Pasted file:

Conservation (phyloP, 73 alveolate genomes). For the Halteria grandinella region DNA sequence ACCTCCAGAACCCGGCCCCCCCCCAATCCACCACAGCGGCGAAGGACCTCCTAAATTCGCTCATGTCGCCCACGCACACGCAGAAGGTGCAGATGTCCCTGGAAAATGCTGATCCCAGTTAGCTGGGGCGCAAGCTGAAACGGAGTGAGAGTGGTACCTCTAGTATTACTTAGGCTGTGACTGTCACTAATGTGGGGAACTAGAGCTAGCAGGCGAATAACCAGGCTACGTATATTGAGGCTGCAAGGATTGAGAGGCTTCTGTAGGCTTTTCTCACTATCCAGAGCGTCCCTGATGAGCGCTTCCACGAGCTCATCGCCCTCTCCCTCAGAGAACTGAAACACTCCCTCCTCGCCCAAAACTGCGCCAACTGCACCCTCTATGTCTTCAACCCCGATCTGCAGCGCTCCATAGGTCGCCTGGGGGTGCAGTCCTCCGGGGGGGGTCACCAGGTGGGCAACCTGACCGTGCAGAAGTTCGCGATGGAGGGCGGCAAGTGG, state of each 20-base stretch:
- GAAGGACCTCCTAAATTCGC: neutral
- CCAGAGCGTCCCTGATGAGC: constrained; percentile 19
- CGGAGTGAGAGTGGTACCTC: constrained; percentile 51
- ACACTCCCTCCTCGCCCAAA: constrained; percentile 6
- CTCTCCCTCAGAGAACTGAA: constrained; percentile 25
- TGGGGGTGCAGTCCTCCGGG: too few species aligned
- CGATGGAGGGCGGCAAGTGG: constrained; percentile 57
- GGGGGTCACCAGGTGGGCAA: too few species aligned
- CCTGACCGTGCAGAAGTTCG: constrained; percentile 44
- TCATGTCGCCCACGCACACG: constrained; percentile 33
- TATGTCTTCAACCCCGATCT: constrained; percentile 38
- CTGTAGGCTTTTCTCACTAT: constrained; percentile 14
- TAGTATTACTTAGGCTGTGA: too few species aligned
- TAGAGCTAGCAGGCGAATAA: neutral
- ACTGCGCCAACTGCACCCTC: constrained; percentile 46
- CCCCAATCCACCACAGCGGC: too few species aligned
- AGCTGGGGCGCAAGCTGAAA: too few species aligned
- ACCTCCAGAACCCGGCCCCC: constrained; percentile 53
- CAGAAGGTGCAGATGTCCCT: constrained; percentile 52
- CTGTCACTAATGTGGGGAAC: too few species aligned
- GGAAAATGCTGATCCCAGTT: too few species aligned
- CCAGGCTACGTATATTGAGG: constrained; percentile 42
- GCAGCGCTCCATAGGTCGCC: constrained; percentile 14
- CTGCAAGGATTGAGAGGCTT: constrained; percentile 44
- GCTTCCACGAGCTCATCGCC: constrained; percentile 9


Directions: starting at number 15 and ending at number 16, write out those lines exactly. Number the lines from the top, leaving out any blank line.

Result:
- TAGAGCTAGCAGGCGAATAA: neutral
- ACTGCGCCAACTGCACCCTC: constrained; percentile 46